In the distal thigh, the superficial femoral artery courses deeply through the adductor hiatus and posteriorly into the popliteal fossa, to become the popliteal artery.
There are three groups of branches of the popliteal artery: (1) the genicular arteries, which form a collateral network around the knee; (2) the paired sural arteries, which arise from the posterior aspect and supply the gastrocnemius and soleal muscle; and (3) the anterior tibial artery, which crosses the upper edge of the interosseous membrane and extends down to the level of the medial malleolus.
The genicular branches connect with tibial branches to form a collateral network and bypass popliteal artery occlusions.
The tibioperoneal trunk extends approximately 2.5 cm from the takeoff of the anterior tibial artery to the bifurcation of posterior tibial and peroneal arteries, with the posterior tibial running distally to a point midway between the medial malleolus and the tip of the heel.
A common variant of anatomy is a small or absent posterior tibial artery, which is frequently diminished in size and absent in approximately 5% of limbs individuals (bilaterally). The peroneal artery is typically larger when the posterior tibial artery is small or absent.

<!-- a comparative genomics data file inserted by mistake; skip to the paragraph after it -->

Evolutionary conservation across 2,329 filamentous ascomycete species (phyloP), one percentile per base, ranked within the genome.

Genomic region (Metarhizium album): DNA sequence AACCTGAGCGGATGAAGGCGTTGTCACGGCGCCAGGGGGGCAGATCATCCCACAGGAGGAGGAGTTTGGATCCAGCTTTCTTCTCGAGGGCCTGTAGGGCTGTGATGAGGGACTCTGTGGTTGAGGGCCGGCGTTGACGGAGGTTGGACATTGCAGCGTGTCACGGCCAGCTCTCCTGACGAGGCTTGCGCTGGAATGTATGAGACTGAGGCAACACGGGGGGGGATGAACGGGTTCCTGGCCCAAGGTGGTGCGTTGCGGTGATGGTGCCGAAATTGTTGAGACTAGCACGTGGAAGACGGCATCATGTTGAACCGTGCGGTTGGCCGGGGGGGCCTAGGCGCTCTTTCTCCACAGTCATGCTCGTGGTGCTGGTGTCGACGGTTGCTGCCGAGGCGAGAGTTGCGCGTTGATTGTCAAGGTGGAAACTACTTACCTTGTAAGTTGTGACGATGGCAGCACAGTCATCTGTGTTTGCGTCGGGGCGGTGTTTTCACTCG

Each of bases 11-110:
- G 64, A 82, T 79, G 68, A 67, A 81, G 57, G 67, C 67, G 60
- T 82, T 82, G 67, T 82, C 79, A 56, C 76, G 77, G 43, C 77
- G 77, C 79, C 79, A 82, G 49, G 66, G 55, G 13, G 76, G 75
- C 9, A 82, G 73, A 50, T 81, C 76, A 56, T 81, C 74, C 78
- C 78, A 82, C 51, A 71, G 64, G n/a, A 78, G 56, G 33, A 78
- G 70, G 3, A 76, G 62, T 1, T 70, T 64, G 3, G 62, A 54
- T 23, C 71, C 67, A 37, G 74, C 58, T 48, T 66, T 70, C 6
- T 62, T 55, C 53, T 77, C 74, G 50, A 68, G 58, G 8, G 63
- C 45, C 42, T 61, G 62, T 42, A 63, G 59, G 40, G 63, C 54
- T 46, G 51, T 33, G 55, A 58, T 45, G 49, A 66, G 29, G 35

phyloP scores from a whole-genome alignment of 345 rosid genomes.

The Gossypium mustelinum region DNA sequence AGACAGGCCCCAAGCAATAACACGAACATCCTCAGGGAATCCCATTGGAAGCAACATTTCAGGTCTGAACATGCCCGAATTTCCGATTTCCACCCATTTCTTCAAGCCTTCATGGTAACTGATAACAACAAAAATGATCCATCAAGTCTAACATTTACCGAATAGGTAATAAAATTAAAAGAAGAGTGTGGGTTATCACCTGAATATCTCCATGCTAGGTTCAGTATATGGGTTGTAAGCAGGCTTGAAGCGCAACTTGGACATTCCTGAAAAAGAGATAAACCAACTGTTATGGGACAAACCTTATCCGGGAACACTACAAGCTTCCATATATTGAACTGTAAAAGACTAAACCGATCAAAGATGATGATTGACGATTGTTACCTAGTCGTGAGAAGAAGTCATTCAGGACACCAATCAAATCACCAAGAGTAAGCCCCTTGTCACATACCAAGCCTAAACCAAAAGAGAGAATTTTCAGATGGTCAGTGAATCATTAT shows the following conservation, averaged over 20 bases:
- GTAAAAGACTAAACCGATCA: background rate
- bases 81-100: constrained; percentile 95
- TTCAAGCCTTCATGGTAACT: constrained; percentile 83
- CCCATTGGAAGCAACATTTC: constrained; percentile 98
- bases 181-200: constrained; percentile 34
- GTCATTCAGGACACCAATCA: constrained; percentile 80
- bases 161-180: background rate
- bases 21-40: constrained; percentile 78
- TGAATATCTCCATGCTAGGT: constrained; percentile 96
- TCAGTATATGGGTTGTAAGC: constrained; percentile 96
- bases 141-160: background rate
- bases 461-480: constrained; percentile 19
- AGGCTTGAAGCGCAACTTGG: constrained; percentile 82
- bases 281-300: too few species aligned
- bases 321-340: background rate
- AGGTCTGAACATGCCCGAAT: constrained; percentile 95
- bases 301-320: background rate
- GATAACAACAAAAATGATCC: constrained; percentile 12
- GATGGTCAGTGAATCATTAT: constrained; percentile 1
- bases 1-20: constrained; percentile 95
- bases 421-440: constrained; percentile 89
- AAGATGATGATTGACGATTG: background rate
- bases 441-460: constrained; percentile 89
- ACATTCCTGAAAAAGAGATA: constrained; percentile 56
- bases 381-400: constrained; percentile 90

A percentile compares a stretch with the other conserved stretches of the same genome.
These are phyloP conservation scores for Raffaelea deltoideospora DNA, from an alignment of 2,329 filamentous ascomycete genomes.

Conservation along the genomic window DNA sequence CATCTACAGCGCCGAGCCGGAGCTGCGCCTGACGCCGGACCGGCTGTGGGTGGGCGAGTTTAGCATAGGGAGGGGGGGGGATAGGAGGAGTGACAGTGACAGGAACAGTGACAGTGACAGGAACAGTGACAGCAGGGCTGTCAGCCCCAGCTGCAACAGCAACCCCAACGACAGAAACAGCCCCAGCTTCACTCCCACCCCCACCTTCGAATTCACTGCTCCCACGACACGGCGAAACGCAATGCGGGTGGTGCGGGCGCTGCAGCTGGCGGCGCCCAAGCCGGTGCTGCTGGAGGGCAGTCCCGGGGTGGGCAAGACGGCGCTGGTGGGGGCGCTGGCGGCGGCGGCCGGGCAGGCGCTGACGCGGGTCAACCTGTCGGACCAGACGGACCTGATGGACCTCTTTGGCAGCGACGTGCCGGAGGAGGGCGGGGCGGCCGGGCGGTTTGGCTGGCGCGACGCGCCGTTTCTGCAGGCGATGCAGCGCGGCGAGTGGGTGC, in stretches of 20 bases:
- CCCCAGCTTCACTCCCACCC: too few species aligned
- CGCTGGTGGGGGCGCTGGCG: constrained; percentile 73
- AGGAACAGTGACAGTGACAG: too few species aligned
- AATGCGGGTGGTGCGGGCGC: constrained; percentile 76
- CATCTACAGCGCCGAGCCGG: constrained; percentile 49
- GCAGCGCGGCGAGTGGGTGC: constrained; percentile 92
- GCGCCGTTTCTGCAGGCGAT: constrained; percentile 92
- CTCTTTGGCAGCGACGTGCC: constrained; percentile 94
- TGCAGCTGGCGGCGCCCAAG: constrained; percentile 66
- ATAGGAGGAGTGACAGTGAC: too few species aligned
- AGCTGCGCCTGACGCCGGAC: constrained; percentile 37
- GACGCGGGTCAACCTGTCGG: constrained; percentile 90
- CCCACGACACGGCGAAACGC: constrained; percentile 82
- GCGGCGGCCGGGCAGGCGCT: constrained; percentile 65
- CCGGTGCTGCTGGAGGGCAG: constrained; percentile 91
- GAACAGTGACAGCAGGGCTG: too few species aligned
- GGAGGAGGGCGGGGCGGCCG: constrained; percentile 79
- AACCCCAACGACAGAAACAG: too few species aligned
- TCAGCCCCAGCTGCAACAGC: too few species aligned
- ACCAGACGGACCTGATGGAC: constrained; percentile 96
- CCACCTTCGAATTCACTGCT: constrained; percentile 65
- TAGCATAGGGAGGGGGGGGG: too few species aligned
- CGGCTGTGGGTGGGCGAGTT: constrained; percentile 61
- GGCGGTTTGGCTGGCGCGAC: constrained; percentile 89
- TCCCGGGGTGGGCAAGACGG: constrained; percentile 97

There is generally a dearth of collateral availability and formation in the foreleg. Because there are few branch vessels present in the proximal foreleg to participate as collaterals, occlusion of the popliteal and proximal tibial arteries may result in severe distal ischemia.
The peroneal artery originates from the bifurcation of the tibioperoneal trunk and descends along the medial side of the fibula. The peroneal artery bifurcates behind the lateral malleolus into the lateral calcaneal arteries and may provide large collateral branches to the tibial arteries in the distal calf.
The dorsalis pedis artery is the continuation of the anterior tibial artery and runs lateral to the extensor tendon to the first toe. The line of demarcation of the two is held to be the level of the ankle. The artery is congenitally absent in approximately 4% to 5% of individuals but always bilaterally. In approximately 4% of individuals, the dorsalis pedis artery is a continuation of the perforating branch of the peroneal artery, and the anterior tibial artery does not extend to the ankle level or it is severely diminished in size. This variant artery may be detected by duplex scanning, and unless the anterior tibial artery is mapped, its continuation from the anterior tibial artery may be wrongfully assumed. As with the arteries within the hand, an arcade of vessels provides redundancy and digital branches.
The figures in this chapter represent numerous examples of ultrasound scanning of lower extremity arteries: common femoral artery ( Figs. 5-4 to 5-7 ), superficial femoral artery ( Figs. 5-8 to 5-15 ), profunda femoris artery ( Figs. 5-16 and 5-17 ), common iliac artery ( Figs. 5-18 to 5-28 ), external iliac artery ( Figs. 5-29 to 5-33 ), internal iliac artery ( Fig. 5-34 ), popliteal artery ( Figs. 5-35 to 5-40 ), surgical cases ( Figs. 5-41 to 5-48 ), and trifurcations ( Figs. 5-49 to 5-52 ).